Koala groups unique plan for rehabilitating local habitats
AN IPSWICH koala group and the Lock the Gate Alliance are calling on the State Government to help the southeast’s struggling koala population.
They are proposing rehabilitating the two major mine sites at Ebenezer and Jeebropilly to deliver additional vital koala habitat that links areas already identified as priority koala habitat by the state.
Both mine sites are currently in proposal stages for transformation into waste dumps.
In late 2018, the then owners of the Ebenezer mine site, Zedemar Holdings, transferred the site responsibilities to W2R – a Sydney-based landfill and waste management company.
Late last year, it was revealed waste company Lantrak was taking Ipswich City Council to court over that company’s unpopular bid to transform the nearby New Hope owned Jeebropilly mine site into a waste dump.
“Conversion to landfill is a huge lost opportunity to expand koala habitat and further secure the future of the species,” Lock the Gate rehabilitation spokesman Rick Humphries said.
He said the heavy industry in and out of the sites, and the nature of the businesses were not compatible with their surrounds.
“Rejecting the landfill applications and rehabilitating these sites to suitable native vegetation would protect both the interests of the residents of Willowbank and Rosewood and that of the koala, an iconic species facing an increasing threat of extinction,” Mr Humphries said.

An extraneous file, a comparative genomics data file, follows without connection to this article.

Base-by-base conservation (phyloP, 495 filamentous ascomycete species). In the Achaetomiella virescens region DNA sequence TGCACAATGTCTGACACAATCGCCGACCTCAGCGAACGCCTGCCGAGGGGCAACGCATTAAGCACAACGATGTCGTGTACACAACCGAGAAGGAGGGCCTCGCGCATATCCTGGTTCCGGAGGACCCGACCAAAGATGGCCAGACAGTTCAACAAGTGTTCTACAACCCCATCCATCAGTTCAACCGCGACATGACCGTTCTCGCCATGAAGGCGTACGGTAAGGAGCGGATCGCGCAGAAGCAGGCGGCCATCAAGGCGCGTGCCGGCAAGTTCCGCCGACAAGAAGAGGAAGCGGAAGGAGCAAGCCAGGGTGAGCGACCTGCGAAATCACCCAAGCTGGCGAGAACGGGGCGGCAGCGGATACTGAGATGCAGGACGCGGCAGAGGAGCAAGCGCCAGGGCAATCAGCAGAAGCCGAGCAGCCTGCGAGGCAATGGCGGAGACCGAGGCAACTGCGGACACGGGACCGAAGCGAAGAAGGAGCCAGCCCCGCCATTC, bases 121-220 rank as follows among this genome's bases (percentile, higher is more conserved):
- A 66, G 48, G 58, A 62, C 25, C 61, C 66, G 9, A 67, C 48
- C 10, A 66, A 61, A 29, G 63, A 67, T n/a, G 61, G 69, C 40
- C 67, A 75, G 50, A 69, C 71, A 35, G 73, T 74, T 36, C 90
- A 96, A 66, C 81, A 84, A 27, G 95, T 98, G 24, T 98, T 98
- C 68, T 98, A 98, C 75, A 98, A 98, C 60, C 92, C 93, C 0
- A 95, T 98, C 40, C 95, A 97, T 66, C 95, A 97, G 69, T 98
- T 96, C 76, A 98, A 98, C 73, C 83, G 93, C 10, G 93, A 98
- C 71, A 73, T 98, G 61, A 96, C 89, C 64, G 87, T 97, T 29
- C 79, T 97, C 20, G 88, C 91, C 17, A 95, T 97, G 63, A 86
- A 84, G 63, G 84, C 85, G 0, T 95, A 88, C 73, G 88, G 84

“The Department of Environment and Science should block the applications to establish landfills on these mining sites and require that the sites be rehabilitated and returned to prime koala habitat.”
The QT understands it would take “decades” for the DES to take control of the sites and they would need to be rehabilitated first.
Ipswich Koala Protection Society vet Dr Rebecca Larkin said the state-led Koala Conservation Strategy has identified areas around both sites as potential habitat for koalas.
“IKPS has been rescuing and releasing rehabilitated koalas back into the area for more than 25 years,” she said.
“During that time we have rescued some of our oldest koalas on record, some of which were 17-plus years old, and we have identified this area as critical habitat creating corridors and connectivity to surrounding koala habitat.”
An Ipswich City Council spokesman said the council had identified parts of the area for conservation and controls the planning schemes, but does not own the land.
“Council has identified in planning that the south west portion of the Ebenezer industrial area is of high value from a conservation perspective,” he said.
“The northern and eastern parts of the Willowbank (and) Ebenezer area are planned for limited conservation, but largely industrial related uses.”
The spokesman also said it would take a considerable amount of time and would not be completed in the timeline of the current proposed waste uses.